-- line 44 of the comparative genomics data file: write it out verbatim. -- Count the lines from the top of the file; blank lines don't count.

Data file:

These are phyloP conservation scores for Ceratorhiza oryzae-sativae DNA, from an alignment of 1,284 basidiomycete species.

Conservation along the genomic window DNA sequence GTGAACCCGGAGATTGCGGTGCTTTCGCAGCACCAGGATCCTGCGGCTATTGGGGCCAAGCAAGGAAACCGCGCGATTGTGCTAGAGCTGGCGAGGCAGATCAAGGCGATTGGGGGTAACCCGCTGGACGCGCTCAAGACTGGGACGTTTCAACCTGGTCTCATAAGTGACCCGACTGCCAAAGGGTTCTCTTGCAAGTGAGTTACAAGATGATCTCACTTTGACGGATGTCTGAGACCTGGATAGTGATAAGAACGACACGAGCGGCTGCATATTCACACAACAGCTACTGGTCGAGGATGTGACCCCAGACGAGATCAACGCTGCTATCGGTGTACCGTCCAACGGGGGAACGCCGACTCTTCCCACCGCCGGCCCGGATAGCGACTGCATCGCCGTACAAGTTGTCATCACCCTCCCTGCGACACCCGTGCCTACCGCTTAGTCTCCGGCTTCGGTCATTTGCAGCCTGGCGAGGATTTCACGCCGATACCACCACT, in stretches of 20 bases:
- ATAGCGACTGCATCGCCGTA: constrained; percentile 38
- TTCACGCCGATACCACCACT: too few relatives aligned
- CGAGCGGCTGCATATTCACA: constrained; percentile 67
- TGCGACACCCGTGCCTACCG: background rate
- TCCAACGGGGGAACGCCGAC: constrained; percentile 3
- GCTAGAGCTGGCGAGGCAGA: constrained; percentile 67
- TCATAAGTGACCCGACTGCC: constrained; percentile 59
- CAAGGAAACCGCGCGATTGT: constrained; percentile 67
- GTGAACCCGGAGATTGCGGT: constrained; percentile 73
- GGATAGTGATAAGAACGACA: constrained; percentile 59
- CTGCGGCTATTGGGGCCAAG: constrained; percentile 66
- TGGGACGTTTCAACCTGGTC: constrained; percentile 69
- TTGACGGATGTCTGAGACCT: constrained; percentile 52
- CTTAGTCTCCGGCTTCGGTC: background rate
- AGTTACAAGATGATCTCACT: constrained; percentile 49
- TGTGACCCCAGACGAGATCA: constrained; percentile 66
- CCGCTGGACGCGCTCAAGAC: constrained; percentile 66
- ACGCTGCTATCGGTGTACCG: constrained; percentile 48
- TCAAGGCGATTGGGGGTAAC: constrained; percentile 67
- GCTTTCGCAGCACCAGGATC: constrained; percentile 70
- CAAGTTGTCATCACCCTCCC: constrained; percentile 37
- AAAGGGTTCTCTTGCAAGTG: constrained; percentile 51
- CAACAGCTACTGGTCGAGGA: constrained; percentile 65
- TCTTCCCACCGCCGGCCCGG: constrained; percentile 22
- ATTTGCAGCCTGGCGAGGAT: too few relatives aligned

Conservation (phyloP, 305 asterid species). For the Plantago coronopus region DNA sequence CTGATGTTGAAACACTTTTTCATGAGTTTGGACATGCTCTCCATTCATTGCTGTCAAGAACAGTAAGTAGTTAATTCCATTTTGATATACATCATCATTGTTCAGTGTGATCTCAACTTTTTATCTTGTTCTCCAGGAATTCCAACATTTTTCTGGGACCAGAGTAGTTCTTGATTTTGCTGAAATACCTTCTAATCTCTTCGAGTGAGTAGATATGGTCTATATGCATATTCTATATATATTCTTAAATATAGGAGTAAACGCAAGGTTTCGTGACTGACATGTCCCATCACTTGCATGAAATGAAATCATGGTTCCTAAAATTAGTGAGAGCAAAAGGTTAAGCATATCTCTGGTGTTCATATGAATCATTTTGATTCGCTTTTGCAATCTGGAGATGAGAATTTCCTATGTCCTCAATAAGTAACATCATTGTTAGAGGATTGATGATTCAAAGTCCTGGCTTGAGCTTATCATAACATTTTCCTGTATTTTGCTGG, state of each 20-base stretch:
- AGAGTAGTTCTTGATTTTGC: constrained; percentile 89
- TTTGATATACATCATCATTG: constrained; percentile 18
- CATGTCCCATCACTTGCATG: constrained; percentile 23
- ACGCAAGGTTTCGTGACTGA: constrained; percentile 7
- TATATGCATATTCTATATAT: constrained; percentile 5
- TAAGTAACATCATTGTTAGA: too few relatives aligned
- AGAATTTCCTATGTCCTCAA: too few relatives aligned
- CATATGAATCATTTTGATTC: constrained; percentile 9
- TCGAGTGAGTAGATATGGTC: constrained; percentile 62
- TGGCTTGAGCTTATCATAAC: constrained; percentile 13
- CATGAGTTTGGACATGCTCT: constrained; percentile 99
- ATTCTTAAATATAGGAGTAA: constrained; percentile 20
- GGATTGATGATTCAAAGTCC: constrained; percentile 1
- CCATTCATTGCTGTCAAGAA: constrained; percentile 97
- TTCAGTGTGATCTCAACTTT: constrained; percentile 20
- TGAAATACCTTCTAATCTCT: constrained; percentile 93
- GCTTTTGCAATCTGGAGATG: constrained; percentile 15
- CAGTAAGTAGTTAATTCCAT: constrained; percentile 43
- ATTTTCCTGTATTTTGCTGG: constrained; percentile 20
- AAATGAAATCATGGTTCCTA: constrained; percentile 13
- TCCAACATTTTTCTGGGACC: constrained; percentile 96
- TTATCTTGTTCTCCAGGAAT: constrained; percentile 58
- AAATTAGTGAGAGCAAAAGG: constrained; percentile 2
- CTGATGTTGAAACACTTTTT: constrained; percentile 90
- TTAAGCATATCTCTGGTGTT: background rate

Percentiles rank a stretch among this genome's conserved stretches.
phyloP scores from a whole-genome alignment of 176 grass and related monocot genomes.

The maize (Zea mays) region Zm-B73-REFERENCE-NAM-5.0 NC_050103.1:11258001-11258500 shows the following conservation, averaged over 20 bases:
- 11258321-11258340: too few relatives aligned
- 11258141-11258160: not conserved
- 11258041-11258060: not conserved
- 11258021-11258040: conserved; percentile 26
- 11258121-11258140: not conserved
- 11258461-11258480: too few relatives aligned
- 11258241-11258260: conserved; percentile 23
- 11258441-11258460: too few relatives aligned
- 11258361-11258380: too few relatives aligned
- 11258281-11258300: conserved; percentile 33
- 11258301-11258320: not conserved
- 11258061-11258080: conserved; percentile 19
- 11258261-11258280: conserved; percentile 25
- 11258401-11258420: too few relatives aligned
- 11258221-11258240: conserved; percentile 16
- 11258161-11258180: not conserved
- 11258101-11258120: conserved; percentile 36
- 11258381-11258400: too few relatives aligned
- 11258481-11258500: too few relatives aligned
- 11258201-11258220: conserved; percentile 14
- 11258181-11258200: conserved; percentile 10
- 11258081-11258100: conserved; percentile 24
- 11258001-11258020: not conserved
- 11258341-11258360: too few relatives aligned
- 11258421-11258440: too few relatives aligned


- TGAAATACCTTCTAATCTCT: constrained; percentile 93